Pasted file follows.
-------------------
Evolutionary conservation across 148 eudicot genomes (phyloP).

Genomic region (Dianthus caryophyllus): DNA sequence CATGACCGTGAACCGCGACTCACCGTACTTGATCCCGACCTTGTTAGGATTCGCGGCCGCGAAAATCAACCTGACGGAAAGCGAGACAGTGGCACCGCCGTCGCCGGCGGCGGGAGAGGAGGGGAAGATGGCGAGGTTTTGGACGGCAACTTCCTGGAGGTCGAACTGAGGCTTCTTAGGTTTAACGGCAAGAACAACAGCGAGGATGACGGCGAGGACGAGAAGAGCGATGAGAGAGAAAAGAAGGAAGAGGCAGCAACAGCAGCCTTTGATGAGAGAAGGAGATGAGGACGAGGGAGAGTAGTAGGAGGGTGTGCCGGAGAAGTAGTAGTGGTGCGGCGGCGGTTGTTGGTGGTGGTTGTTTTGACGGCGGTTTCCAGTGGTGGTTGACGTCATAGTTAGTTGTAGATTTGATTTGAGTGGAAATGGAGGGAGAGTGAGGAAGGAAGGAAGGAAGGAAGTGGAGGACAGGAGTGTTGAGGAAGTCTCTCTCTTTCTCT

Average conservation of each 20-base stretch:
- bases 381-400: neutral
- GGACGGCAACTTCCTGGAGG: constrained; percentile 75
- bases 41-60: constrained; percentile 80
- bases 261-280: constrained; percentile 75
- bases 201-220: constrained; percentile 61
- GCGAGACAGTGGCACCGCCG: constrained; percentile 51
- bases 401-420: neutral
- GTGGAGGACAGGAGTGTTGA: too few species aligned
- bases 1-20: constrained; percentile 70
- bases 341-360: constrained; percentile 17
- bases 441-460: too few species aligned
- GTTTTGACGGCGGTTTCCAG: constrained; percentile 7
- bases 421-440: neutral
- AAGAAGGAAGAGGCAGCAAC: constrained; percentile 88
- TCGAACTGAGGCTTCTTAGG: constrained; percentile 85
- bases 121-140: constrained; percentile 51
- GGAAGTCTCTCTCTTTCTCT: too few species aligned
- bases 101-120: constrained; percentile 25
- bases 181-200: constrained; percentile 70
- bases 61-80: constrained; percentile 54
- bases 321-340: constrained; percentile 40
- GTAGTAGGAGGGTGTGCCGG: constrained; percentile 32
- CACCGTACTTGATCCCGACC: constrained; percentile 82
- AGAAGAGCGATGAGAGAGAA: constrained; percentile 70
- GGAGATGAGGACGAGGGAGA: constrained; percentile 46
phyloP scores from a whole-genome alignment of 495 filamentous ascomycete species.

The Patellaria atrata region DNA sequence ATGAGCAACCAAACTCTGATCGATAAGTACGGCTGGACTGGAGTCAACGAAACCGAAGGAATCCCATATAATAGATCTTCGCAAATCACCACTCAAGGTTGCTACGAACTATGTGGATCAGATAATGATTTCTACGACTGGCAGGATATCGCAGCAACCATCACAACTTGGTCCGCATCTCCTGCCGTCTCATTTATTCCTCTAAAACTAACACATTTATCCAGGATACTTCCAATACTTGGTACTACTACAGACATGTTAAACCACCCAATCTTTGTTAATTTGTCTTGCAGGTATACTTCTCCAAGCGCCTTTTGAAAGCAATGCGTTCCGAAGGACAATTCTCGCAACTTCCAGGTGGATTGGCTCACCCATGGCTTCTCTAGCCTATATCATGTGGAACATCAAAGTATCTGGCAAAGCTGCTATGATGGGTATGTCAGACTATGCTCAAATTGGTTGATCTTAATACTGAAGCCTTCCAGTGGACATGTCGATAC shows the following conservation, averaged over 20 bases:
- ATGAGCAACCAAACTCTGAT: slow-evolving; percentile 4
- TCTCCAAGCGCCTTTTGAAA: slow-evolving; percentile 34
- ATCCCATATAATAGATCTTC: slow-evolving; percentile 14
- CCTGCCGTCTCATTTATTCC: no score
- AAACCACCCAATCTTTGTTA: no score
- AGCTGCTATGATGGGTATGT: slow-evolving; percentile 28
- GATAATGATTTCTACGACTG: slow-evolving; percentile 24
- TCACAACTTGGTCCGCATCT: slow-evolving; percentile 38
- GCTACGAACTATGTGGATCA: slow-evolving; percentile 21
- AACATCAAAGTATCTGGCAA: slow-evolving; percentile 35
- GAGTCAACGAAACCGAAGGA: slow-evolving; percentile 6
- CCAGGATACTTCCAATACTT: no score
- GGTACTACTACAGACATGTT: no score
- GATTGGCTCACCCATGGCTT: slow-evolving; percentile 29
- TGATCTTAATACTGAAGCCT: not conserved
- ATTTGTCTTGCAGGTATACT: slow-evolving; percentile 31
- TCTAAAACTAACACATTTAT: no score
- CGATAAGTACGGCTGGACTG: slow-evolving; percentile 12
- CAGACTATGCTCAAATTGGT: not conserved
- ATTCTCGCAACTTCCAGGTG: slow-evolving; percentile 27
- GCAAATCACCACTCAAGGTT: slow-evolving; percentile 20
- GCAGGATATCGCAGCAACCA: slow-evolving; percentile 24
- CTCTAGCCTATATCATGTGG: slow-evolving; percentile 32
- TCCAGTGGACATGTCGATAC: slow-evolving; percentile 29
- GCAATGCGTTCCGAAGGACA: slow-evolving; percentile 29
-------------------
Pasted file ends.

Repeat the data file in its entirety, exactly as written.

Evolutionary conservation across 148 eudicot genomes (phyloP).

Genomic region (Dianthus caryophyllus): DNA sequence CATGACCGTGAACCGCGACTCACCGTACTTGATCCCGACCTTGTTAGGATTCGCGGCCGCGAAAATCAACCTGACGGAAAGCGAGACAGTGGCACCGCCGTCGCCGGCGGCGGGAGAGGAGGGGAAGATGGCGAGGTTTTGGACGGCAACTTCCTGGAGGTCGAACTGAGGCTTCTTAGGTTTAACGGCAAGAACAACAGCGAGGATGACGGCGAGGACGAGAAGAGCGATGAGAGAGAAAAGAAGGAAGAGGCAGCAACAGCAGCCTTTGATGAGAGAAGGAGATGAGGACGAGGGAGAGTAGTAGGAGGGTGTGCCGGAGAAGTAGTAGTGGTGCGGCGGCGGTTGTTGGTGGTGGTTGTTTTGACGGCGGTTTCCAGTGGTGGTTGACGTCATAGTTAGTTGTAGATTTGATTTGAGTGGAAATGGAGGGAGAGTGAGGAAGGAAGGAAGGAAGGAAGTGGAGGACAGGAGTGTTGAGGAAGTCTCTCTCTTTCTCT

Average conservation of each 20-base stretch:
- bases 381-400: neutral
- GGACGGCAACTTCCTGGAGG: constrained; percentile 75
- bases 41-60: constrained; percentile 80
- bases 261-280: constrained; percentile 75
- bases 201-220: constrained; percentile 61
- GCGAGACAGTGGCACCGCCG: constrained; percentile 51
- bases 401-420: neutral
- GTGGAGGACAGGAGTGTTGA: too few species aligned
- bases 1-20: constrained; percentile 70
- bases 341-360: constrained; percentile 17
- bases 441-460: too few species aligned
- GTTTTGACGGCGGTTTCCAG: constrained; percentile 7
- bases 421-440: neutral
- AAGAAGGAAGAGGCAGCAAC: constrained; percentile 88
- TCGAACTGAGGCTTCTTAGG: constrained; percentile 85
- bases 121-140: constrained; percentile 51
- GGAAGTCTCTCTCTTTCTCT: too few species aligned
- bases 101-120: constrained; percentile 25
- bases 181-200: constrained; percentile 70
- bases 61-80: constrained; percentile 54
- bases 321-340: constrained; percentile 40
- GTAGTAGGAGGGTGTGCCGG: constrained; percentile 32
- CACCGTACTTGATCCCGACC: constrained; percentile 82
- AGAAGAGCGATGAGAGAGAA: constrained; percentile 70
- GGAGATGAGGACGAGGGAGA: constrained; percentile 46
phyloP scores from a whole-genome alignment of 495 filamentous ascomycete species.

The Patellaria atrata region DNA sequence ATGAGCAACCAAACTCTGATCGATAAGTACGGCTGGACTGGAGTCAACGAAACCGAAGGAATCCCATATAATAGATCTTCGCAAATCACCACTCAAGGTTGCTACGAACTATGTGGATCAGATAATGATTTCTACGACTGGCAGGATATCGCAGCAACCATCACAACTTGGTCCGCATCTCCTGCCGTCTCATTTATTCCTCTAAAACTAACACATTTATCCAGGATACTTCCAATACTTGGTACTACTACAGACATGTTAAACCACCCAATCTTTGTTAATTTGTCTTGCAGGTATACTTCTCCAAGCGCCTTTTGAAAGCAATGCGTTCCGAAGGACAATTCTCGCAACTTCCAGGTGGATTGGCTCACCCATGGCTTCTCTAGCCTATATCATGTGGAACATCAAAGTATCTGGCAAAGCTGCTATGATGGGTATGTCAGACTATGCTCAAATTGGTTGATCTTAATACTGAAGCCTTCCAGTGGACATGTCGATAC shows the following conservation, averaged over 20 bases:
- ATGAGCAACCAAACTCTGAT: slow-evolving; percentile 4
- TCTCCAAGCGCCTTTTGAAA: slow-evolving; percentile 34
- ATCCCATATAATAGATCTTC: slow-evolving; percentile 14
- CCTGCCGTCTCATTTATTCC: no score
- AAACCACCCAATCTTTGTTA: no score
- AGCTGCTATGATGGGTATGT: slow-evolving; percentile 28
- GATAATGATTTCTACGACTG: slow-evolving; percentile 24
- TCACAACTTGGTCCGCATCT: slow-evolving; percentile 38
- GCTACGAACTATGTGGATCA: slow-evolving; percentile 21
- AACATCAAAGTATCTGGCAA: slow-evolving; percentile 35
- GAGTCAACGAAACCGAAGGA: slow-evolving; percentile 6
- CCAGGATACTTCCAATACTT: no score
- GGTACTACTACAGACATGTT: no score
- GATTGGCTCACCCATGGCTT: slow-evolving; percentile 29
- TGATCTTAATACTGAAGCCT: not conserved
- ATTTGTCTTGCAGGTATACT: slow-evolving; percentile 31
- TCTAAAACTAACACATTTAT: no score
- CGATAAGTACGGCTGGACTG: slow-evolving; percentile 12
- CAGACTATGCTCAAATTGGT: not conserved
- ATTCTCGCAACTTCCAGGTG: slow-evolving; percentile 27
- GCAAATCACCACTCAAGGTT: slow-evolving; percentile 20
- GCAGGATATCGCAGCAACCA: slow-evolving; percentile 24
- CTCTAGCCTATATCATGTGG: slow-evolving; percentile 32
- TCCAGTGGACATGTCGATAC: slow-evolving; percentile 29
- GCAATGCGTTCCGAAGGACA: slow-evolving; percentile 29